Earlier this year, the Lahore High Court Bar Association elected its first woman secretary, Sabahat Rizvi, in a victory that women rights groups celebrated as historic. While Rizvi’s win was indeed a breath of fresh air, it is an exception to the norm. The Pakistan Bar Council, the highest elected body of lawyers in the country, hasn’t had a single female member since its formation by the Parliament in 1973. The absence of women in this body, according to Chaudhary, is linked to the way the electoral process works—which is structurally designed to keep men in power.

Members of the Pakistan Bar Council are elected directly by provincial bar councils. Since provincial bar councils have a disturbingly low number of women members to begin with, it’s mostly men picking the Pakistan Bar Council. A study conducted by the Women in Law Initiative found that in recent years, following a 2018 amendment to the law, the eligibility requirements to run in local bar council elections have become increasingly stringent and have resulted in the “gatekeeping” of corridors of power from women and young lawyers.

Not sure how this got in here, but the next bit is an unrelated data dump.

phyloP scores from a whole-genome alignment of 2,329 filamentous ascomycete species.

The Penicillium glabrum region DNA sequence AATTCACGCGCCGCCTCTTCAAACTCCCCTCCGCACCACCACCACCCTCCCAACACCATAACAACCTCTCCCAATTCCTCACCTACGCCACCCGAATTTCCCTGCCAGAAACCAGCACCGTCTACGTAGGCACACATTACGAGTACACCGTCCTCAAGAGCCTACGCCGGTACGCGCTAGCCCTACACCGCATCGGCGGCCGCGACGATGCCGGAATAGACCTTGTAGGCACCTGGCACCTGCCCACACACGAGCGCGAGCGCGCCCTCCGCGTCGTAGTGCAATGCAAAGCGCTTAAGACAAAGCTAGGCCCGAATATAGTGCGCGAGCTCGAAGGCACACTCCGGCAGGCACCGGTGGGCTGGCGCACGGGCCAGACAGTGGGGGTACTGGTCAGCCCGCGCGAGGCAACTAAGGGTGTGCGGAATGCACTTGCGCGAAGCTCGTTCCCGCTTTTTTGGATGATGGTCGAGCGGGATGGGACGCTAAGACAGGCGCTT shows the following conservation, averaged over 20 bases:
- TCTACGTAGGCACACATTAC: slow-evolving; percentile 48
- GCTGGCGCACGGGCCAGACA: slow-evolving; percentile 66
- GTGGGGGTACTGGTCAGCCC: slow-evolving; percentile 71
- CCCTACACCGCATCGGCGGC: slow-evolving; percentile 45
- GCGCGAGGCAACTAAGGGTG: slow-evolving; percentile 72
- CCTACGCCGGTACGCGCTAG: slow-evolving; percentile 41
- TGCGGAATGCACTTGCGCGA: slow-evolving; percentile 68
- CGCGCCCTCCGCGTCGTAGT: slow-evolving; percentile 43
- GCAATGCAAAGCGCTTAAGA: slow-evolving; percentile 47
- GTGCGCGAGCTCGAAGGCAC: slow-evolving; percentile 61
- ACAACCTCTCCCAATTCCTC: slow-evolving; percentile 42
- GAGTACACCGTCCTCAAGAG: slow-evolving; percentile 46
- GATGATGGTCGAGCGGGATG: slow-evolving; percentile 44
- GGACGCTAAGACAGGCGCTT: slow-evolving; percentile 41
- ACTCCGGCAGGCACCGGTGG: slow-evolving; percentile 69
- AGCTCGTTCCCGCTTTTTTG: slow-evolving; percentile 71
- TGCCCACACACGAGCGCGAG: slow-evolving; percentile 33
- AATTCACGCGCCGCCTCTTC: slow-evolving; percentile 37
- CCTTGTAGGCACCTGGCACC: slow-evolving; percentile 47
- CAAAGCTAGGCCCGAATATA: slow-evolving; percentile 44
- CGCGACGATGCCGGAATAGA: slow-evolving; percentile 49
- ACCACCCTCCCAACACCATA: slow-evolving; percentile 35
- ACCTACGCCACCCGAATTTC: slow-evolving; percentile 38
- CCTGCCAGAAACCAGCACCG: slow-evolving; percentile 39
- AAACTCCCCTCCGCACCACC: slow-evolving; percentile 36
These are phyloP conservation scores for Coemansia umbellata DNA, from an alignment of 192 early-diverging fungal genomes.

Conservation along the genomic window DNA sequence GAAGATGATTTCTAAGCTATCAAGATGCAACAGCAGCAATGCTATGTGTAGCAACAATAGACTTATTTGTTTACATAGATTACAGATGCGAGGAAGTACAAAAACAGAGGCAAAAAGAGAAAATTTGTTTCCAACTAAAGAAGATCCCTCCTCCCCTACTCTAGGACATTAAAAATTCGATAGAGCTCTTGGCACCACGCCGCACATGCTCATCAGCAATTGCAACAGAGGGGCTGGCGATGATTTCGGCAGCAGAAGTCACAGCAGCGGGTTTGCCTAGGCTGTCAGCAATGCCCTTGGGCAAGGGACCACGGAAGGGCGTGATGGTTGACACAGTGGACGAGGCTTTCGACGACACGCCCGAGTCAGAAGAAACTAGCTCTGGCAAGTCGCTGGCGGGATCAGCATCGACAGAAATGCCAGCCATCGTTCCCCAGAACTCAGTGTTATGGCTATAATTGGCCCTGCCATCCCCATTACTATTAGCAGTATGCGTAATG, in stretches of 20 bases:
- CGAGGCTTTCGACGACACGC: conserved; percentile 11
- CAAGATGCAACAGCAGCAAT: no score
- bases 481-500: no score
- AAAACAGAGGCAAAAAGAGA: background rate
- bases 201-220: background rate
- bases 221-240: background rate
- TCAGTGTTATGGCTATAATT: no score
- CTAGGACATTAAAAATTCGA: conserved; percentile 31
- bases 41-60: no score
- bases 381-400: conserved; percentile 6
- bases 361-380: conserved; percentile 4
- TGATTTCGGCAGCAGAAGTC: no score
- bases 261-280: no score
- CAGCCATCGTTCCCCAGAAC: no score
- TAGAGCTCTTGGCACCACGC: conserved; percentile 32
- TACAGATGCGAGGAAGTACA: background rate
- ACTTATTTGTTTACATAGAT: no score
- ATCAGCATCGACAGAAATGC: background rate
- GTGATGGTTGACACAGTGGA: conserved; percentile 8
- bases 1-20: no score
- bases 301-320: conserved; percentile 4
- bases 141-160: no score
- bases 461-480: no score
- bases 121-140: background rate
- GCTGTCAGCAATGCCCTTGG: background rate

Only 12 percent of the lawyers in Pakistan who are registered as advocates are women, while in Punjab—the country’s biggest province by population—the percentage of women lawyers is 11 percent. The Punjab Bar Council has just one female member, Rushda Lodhi, who was a runner-up in the council’s last election in 2020. Lodhi was given the seat after a top-ranking male official was disqualified for having a fake law degree.

The late Asma Jilani Jahangir—Pakistan’s most well-known human rights defender and lawyer—managed to make her mark not just in Pakistan but around the world. Jahangir, who tirelessly defended Pakistan’s most marginalized groups, was the recipient of many human rights awards, and was nominated for the Nobel Peace Prize in 2005. With her sudden passing in 2016, young women lawyers she had mentored felt they had been orphaned. Jahangir’s younger sister, Hina Jilani, also a lawyer, is now carrying forward her legacy.

But what is common among the Jilani sisters, as well as other strong women lawyers like them, is the support from their families alongside their own perseverance. Most women in Pakistan, especially in conservative parts of the country such as in the provinces of Balochistan and Khyber Pakhtunkhwa, are not as fortunate.

The 2022 Global Gender Gap Index Report, released by the World Economic Forum, ranked Pakistan 145 out of 156 countries surveyed—beneath Saudi Arabia and Iran— when it came to economic participation and opportunity. The United Nations Women Pakistan notes that women “restricted from taking up positions in the political/public sphere due to systemic challenges arising from patriarchal notions.”